Step 4e. Wrap the 1/2 round wire around the bundle this way 4 times and end on the back of the bundle. Cut the excess 1/2 round wire so that it overlaps the back 3 to 4mm.

Starting with the middle wrap and working outward, make five total wraps (fairly evenly spaced), over about 3 inches.




Step 5. Shape the Band: When you have a nice, secure, flat bundle with five wraps you can start shaping the ring. Hold the bundle against the ring mandrel with your thumb over the central wrap. Then gently start bending the sides over the ring mandrel.

Bend around the back and up to the other side. There should be a single band in the back of the ring and overlapping bands in front as shown.








Step 6. Fan out the Wires: I like to gently fan out the wires to see exactly what I have to work with.



Step 7. Get Artistic: Now it’s time to add embellishments and finish the ends. You can use the following suggestions or use your own favorite wire techniques.


Making filigree:

Here’s where the real artistry comes in. The filigree is the delicate looking swirls and swoops that make up the design of the wire wrap. You make it with the loose ends of wire after the band is the right size and shape. Exactly what you do is up to you, but remember to add your beads while the wire is still fairly straight.

The way I finished this ring was to add three crystals and loosely wind wires around them to create a faux bezel. I then trimmed all the wire ends to about 1/2 inch and made rosettes in a cascading pattern as you see in the photos. I got this effect by making the closest (to the finger) rosettes from the outermost wires and working my way in to the center wires.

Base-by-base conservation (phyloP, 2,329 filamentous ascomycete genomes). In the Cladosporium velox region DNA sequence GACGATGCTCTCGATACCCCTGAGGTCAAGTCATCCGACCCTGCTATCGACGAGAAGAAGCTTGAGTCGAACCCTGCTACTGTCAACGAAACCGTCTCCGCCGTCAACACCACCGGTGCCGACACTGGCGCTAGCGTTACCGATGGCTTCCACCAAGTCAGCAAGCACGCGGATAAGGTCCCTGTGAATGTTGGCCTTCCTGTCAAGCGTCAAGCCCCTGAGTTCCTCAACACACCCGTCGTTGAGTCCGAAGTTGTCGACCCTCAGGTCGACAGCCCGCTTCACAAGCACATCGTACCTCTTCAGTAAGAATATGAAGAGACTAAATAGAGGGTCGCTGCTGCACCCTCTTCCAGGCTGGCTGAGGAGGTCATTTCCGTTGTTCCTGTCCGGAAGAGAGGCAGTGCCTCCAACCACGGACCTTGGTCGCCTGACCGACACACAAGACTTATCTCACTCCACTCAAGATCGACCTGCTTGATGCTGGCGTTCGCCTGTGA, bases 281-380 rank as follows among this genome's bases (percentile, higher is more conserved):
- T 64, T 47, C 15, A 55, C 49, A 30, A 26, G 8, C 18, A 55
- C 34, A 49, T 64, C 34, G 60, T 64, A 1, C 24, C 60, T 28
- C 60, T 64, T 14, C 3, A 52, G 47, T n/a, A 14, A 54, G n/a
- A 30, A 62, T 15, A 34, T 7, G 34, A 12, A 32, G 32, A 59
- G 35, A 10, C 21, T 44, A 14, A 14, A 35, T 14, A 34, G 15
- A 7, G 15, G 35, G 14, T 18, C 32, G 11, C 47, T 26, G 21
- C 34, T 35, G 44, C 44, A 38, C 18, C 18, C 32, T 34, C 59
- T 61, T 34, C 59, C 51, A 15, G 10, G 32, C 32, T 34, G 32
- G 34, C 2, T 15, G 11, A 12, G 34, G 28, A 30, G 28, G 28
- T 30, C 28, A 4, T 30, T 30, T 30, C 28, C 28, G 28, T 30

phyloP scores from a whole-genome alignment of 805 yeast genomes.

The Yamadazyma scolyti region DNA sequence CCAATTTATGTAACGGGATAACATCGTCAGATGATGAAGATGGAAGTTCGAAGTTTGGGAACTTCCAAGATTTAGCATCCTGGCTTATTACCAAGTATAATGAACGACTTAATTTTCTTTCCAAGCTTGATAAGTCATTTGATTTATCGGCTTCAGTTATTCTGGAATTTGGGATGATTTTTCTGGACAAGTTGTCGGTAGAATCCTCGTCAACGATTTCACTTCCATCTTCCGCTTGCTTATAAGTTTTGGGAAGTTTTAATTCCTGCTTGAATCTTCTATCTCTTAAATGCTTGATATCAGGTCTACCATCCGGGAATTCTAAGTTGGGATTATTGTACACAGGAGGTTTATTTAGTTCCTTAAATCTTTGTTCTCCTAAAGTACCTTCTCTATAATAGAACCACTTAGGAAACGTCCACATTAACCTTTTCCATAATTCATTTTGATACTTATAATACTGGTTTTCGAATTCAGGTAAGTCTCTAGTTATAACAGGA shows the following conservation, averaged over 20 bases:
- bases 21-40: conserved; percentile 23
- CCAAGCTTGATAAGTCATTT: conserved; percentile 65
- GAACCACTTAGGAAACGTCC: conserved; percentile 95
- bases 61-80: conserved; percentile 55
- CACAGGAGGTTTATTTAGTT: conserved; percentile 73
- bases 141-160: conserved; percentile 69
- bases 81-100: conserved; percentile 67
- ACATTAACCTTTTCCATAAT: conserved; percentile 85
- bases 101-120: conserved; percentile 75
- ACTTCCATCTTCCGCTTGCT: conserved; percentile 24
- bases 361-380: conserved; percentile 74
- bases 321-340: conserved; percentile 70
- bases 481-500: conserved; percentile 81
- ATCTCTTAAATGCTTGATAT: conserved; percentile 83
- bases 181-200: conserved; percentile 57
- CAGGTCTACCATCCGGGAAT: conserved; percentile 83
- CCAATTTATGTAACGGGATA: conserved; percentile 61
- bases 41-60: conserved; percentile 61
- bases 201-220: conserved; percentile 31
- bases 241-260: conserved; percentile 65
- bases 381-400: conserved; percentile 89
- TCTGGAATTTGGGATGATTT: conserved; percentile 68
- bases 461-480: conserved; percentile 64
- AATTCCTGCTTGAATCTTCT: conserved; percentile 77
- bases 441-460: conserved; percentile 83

This is probably the most common design element in wire wrapping. You make a rosette by using your round nose pliers to make a tiny round loop at the end of a wire. Then wind the loop into a tight spiral using flat nosed pliers. To do this hold the wire in one hand and rotate the wires in the other hand a quarter turn at a time. You can make the rosettes with twisted or untwisted wire for different looks.




Bend around the back and up to the other side. There should be a single band in the back of the ring and overlapping bands in front as shown.

Step 8. Finishing Your Ring:

When you’re done with decorative elements, trim off any extra wire (you can save it for other projects). Tuck any loose ends under other wires in a secure and discreet way. I use my round nose or chain nose pliers for this.

Feel the ring with your fingers for rough spots and then rub the front and back on a piece of fabric. If you find any sharp spots or wires that catch, file, trim and/or tuck in the problem wires until everything is perfectly smooth. If at any point your ring gets misshapen, just put it back on the ring mandrel and press it back into shape. If it’s hard to shape with you fingers, use a nylon or rawhide hammer.

Now you can add a patina, buff and/or seal your ring if you want. Have fun!




¬†Congratulations!¬† You’ve made your first Wire-Wrap Wire Ring!

Happy Wrapping!

Click to Receive Daily Tips by Email